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BEC to the future

Brighton Energy Co-op launches its fifth share invitation, showing community energy is still the way forward
BEC to the future

This article appears in the spring issue of Magazine, distributed with the Guardian on 07 April 2017. Click here to read the full digital issue online.

Brighton Energy Co-op (BEC) – which was part of the UK’s first wave of community energy initiatives – has raised £1.5m and installed 1.3MWs of solar PV since its birth in 2010. The last few years have been as turbulent for BEC as they have for the wider renewable energy sector – but with a portfolio of arrays all signed up to a high Feed-in Tariff (FiT), BEC has a sound platform from which to develop new projects.


BEC has come a long way since founder Will Cottrell held its initial public meeting. The co-operative now has 350 investors; it has created 17 separate solar arrays and installed solar PV on a range of sites including churches, warehouses, of ices, flats, factories, a school and a university. BEC has been happy to work with any organisation that has a suitable roof, wants to save money on electricity and is keen to reduce its CO2 emissions.

After covering operational costs and paying a return to members, BEC also provides an annual community fund to support projects with objectives similar to its own. Recently BEC funded a PV array on an off-grid community centre and 30 energy ef ficiency visits for residents in fuel poverty.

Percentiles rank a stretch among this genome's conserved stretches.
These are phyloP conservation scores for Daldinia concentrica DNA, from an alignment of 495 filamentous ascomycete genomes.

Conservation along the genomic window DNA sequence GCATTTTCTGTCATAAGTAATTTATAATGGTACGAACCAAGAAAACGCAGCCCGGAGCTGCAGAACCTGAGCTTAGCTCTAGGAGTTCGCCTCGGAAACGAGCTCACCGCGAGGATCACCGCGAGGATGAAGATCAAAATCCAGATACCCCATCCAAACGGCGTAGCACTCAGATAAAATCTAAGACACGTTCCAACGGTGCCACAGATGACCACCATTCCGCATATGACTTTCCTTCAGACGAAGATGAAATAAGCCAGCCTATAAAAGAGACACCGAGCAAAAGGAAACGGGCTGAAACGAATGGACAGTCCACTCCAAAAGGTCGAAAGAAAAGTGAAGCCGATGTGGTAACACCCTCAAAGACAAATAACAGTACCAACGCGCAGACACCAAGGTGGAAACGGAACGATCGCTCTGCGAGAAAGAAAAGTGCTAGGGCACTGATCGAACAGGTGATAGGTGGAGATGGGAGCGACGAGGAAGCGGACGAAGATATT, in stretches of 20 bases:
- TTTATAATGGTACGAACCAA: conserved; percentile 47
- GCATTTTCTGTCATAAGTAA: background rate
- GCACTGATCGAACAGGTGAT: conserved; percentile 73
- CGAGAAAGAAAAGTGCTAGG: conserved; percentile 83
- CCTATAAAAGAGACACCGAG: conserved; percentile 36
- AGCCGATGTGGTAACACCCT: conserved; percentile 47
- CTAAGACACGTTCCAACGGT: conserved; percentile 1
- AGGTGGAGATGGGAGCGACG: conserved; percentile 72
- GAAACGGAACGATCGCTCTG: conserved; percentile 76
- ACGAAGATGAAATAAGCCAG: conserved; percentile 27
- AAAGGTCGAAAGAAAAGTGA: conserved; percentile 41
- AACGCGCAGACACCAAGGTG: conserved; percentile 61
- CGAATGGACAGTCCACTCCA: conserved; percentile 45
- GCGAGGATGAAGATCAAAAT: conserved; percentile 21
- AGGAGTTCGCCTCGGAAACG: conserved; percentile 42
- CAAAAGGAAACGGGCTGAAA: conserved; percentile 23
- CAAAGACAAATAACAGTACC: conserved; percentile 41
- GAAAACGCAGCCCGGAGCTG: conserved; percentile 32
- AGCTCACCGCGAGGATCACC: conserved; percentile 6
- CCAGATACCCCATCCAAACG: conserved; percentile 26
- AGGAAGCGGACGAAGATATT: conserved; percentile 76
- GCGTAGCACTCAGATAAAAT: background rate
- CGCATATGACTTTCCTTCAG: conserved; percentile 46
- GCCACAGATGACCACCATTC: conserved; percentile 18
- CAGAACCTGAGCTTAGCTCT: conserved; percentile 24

The FiT rate for solar PV fell by over 60% in 2016, yet BEC will press ahead with plans to install new solar arrays in 2017. The difference now is that most of the co-op’s income must come from electricity sales rather than the FiT.


BEC’s next project will be at the University of Brighton’s Eastbourne campus. The co-operative installed a 60kWp array at the Varley Halls last year; it was invited to ‘do it again’ and add 150kWp of community-owned panels to the Hillbrow & Robert Dodd buildings this spring.

To raise the £115k required, BEC has launched its fifth share invitation. New and existing members can invest in BEC and hold shares for up to 20 years, with 5% of capital available to be paid back each year. Beyond the f inancial return, members will see the environmental bene its of CO2 reduction and the social value created by community members coming together to create local renewable energy solutions.


BEC director Damian Tow admits concern for energy co-ops that launched recently, as many weren’t able to become self-funding before the FiTs were slashed. ‘BEC’s reached the reassuring position of having suf ficient surplus income from arrays on a higher FiT’, he tells us, ‘so there’s budget to pay a manager to administer the portfolio for the next 20 years – irrespective of plans to develop more suitable sites for PV.’

Looking ahead, Damian sees cause for optimism. ‘Having f irmly applied the brakes on the renewables sector in 2016, the UK government finally seems to be getting it and supporting EVs and grid storage as part of its Industrial Strategy’, he says. ‘BEC is considering an opportunity to connect battery banks to solar arrays, and is making its f irst foray into EV charging by supplying electricity to the Brighton-based Big Lemon bus company’s new f leet of electric buses.’

It was an early starter, but the journey for BEC may have only just begun.

Click here for more from Brighton Energy Co-op.

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